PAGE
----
Saturday, August 24, 2013


When I began this painting, I knew it would be a different approach for me. With a very subtle and abstract background, the goal is to make the main subjects "pop."

I envisioned a taupe background color and mixed 3 different shades making the lightest color the warmest. The darkest color at the top and bottom is purposely painted moving in and out of the other 2 shades. If I had painted an even gradient from top to bottom, I think the painting's movement would have suffered. 

To give the painting depth, I wanted cows in the background slightly above center. Grabbing a small angle brush and the darkest of the three colors, I painted cow streaks. There is one in the center which reads more like a cow and tricks the mind into seeing more. One of my abstract groupings to the left of the foreground cowboy kind of looks like another cowboy on a horse. A happy accident. The background center cow still needs a tad more definition, but I will wait until the cowboy and horse are painted.

Wednesday, August 21, 2013


There are collectors, galleries, and artists who are proponents of a limited genre for an artist. You are a wildlife painter, a western painter, a landscape painter, a sporting dog painter, a still-life painter, etc. Pick one, maybe two of the categories and you will be safe. Everyone will understand your "brand."

For me, I don't think painting should be safe. While I am mostly thought of as a wildlife artist, that is not how I look at it. I don't think of myself as an artist who paints wildlife, but rather as an animal lover who paints. There are also other subjects which grab my attention that I want to capture in oil.

Below you can see a "western" painting I am starting. For me, it is not so much a western painting as it is a story which I wanted to share.

First, the posture of the horse intrigued me. My initial thought was to put a rattlesnake on the ground in front of the horse. On second thought, my lack of good rattlesnake reference (is that a good thing?) cancelled that idea. What about some cattle? In looking through the reference, one image stood out. A cow and newborn calf. Once I mirrored them, the composition fell into place. Below you can see the raw sienna/burnt sienna turpentine value study.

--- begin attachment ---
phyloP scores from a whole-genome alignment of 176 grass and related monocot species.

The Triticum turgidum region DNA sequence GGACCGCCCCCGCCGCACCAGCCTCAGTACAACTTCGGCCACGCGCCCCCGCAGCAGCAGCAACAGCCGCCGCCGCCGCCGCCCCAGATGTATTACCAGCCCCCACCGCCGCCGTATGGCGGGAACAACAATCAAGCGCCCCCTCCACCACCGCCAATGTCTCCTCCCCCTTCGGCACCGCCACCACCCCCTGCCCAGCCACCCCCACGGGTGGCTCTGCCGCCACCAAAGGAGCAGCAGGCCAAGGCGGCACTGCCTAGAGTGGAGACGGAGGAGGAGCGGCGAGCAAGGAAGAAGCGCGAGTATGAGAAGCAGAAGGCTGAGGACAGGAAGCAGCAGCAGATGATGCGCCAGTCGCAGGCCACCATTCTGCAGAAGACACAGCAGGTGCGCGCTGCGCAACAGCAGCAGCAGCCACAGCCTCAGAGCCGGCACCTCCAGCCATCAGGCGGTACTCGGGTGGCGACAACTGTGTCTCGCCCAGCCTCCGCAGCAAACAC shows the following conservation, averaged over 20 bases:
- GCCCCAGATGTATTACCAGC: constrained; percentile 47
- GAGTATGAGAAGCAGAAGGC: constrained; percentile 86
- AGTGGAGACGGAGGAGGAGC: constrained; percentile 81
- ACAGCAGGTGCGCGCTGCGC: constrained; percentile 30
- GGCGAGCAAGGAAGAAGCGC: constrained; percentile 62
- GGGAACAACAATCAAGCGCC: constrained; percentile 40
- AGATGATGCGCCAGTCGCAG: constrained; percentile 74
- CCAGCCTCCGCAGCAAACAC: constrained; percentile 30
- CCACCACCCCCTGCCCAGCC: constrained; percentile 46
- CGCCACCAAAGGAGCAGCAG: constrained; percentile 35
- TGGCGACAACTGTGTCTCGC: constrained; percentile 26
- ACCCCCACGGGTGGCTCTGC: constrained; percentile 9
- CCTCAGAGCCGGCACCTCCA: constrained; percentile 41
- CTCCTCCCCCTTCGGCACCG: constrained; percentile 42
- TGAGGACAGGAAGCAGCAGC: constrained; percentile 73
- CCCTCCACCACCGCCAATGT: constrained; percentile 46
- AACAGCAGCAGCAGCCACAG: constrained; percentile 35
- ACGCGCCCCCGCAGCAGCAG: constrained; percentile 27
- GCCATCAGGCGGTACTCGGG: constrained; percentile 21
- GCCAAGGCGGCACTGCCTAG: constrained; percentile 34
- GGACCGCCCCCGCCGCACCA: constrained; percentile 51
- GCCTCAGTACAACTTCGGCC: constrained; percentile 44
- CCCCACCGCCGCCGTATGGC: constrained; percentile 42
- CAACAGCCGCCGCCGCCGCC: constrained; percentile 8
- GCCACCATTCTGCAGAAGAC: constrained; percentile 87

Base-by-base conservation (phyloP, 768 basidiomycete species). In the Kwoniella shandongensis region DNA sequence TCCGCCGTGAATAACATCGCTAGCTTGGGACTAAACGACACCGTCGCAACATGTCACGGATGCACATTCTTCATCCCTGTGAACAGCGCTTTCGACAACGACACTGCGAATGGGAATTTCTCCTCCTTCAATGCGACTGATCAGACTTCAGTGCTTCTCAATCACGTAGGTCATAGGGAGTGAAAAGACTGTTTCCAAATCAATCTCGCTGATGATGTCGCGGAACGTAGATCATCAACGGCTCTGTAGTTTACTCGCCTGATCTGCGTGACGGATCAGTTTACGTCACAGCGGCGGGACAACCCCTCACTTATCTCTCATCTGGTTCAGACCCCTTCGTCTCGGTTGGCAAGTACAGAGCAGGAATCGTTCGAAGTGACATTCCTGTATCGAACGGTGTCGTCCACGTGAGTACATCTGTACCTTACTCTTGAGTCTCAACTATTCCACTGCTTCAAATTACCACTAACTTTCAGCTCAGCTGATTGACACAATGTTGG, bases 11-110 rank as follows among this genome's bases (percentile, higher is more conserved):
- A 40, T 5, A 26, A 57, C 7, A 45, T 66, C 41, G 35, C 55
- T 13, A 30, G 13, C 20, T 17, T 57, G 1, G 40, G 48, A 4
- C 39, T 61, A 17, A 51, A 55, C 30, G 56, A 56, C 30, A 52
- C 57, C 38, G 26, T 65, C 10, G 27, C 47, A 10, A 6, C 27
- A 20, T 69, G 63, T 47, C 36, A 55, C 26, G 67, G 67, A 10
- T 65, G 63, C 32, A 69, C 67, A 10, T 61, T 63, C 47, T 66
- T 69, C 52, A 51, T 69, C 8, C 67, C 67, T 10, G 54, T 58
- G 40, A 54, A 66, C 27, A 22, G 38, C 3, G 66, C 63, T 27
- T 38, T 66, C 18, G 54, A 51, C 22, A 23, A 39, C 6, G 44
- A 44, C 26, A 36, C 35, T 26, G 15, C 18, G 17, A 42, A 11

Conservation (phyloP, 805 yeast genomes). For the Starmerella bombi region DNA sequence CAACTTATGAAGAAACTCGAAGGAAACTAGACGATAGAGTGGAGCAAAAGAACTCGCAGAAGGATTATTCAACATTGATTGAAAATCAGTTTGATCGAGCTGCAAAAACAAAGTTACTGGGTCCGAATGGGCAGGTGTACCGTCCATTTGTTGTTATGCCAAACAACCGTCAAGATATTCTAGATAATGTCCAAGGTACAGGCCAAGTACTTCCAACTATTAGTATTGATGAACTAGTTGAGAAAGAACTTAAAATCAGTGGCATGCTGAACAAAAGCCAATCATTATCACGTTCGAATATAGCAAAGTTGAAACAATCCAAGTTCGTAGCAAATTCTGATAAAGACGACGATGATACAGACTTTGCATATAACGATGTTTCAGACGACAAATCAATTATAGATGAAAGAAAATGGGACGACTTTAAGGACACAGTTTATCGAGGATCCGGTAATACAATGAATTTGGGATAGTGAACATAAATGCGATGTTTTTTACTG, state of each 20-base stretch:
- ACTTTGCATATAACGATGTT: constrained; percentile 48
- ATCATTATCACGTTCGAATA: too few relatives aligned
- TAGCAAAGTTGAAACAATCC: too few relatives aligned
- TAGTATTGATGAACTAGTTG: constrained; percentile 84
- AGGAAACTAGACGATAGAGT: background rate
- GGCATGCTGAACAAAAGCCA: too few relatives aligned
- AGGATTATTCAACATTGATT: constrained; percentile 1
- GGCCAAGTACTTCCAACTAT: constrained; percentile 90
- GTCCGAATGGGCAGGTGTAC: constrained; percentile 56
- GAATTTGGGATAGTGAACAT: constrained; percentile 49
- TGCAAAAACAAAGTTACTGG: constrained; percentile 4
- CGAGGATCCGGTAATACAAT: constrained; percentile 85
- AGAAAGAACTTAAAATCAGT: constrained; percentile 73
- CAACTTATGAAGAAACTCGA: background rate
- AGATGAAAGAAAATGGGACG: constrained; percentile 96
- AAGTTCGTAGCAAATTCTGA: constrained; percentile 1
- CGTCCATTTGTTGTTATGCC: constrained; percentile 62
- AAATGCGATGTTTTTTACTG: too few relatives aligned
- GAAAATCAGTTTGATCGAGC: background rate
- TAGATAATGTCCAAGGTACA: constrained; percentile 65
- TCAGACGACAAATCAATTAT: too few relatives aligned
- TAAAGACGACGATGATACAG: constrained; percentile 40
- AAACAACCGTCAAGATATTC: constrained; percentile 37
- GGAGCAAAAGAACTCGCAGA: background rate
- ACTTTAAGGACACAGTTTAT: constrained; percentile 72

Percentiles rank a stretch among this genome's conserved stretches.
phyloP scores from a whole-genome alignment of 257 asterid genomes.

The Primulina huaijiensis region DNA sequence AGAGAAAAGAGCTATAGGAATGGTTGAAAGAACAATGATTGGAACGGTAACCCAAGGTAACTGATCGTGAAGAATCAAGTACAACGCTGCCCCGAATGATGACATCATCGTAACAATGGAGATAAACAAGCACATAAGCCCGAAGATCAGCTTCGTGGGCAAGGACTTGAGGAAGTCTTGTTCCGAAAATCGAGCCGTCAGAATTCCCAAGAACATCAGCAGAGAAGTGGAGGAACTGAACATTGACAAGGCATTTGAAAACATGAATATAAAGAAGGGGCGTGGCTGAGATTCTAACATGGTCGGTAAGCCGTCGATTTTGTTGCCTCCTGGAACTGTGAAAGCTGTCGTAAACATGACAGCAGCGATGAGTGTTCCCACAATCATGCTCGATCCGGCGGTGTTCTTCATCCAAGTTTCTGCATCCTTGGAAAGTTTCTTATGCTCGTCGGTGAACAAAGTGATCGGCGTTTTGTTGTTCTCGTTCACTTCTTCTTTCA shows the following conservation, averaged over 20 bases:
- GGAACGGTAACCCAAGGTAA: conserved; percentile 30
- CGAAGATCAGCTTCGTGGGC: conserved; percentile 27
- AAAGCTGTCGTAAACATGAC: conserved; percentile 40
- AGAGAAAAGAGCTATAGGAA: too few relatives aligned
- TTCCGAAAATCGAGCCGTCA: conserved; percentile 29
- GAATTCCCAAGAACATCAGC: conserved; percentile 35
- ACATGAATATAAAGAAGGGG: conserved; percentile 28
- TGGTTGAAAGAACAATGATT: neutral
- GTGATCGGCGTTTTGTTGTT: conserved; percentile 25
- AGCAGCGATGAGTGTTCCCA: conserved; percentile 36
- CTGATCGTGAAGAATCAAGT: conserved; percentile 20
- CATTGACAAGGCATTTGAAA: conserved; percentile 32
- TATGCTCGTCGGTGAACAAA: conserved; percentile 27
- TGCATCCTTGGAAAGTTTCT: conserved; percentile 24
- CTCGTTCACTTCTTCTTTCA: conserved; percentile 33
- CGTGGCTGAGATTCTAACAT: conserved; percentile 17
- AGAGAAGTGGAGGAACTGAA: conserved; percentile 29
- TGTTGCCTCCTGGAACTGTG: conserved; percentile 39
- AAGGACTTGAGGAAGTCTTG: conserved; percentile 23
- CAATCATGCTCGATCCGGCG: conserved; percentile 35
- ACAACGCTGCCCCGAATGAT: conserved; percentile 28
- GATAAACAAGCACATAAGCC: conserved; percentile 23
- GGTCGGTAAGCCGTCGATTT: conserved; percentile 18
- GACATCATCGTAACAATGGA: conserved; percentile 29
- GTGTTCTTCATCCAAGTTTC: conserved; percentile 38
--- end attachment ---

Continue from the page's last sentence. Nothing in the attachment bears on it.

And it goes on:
Friday, August 16, 2013

When is a painting finished?

This question has plagued artists for centuries.
It is the culmination of questions such as:
Is there too much detail?
Is there too little detail?
Is it too dark or too light?
Does the hue reflect the mood?
And you could probably add a dozen more questions.

I "finished" this painting and signed it.

The next morning, the thin background tree was bothering me. So, I took it out. The more I looked at the piece, the more the background bothered me. I made the mountain more purple-y from its brighter blue and painted in a lot of trees. Finished. Hmm. Still not right.

OK, time for some drastic modification. I grabbed my palette knife (which I only use to mix paint) and scraped off a large section of background. I thought moving the horizon line down would add focus to the cat. Painting in more sky, I also softened the mountain/sky intersection.

Now to the rest of the background. I had originally painted in some light greens which while pretty, did nothing for my new plan. Out they came. A lot of dabbling in the background, trying various colors. Every few minutes I would step back to look at the piece. My mind was starting to fill in background objects from slight hints of shapes. Yes, this is the right direction. I continued to play with colors and textures until I was "finished."

It can be a little scary to scrape off a thoughtfully painted section, but I have learned to not fall in love with my own brushstrokes. The end result is what I am after and if that means altering my carefully developed plan and working by intuition, the palette knife is there to help.

12" X 9"
Original Oil

Monday, August 12, 2013

Surrounded by Nature

Though my husband and I have lived here for almost 26 years, I never tire of the wildlife I see. Almost every day we see deer and I smile each time I see them. I took these photos last evening standing in my drive looking into my side yard.

Friday, August 9, 2013

Taking Chances

When I paint during the summer, I like to challenge myself. Dare to create the unusual. Granted during the rest of the year it is important to stretch, but during these hot summer days, why not turn up the heat in the studio?

A fun direction is to turn a grand scale idea into a miniature painting. Yes, this piece took me much longer than a work this size normally would and there were times (maybe on the 37th wildebeest) that I did wonder what was in the water when I came up with this idea. In the end, I am pleased with the result and the painting is slated for an upcoming miniature show and sale. Bet no one else in the show will have painted 64 wildebeests!

7.75" x 13.5"
Original Oil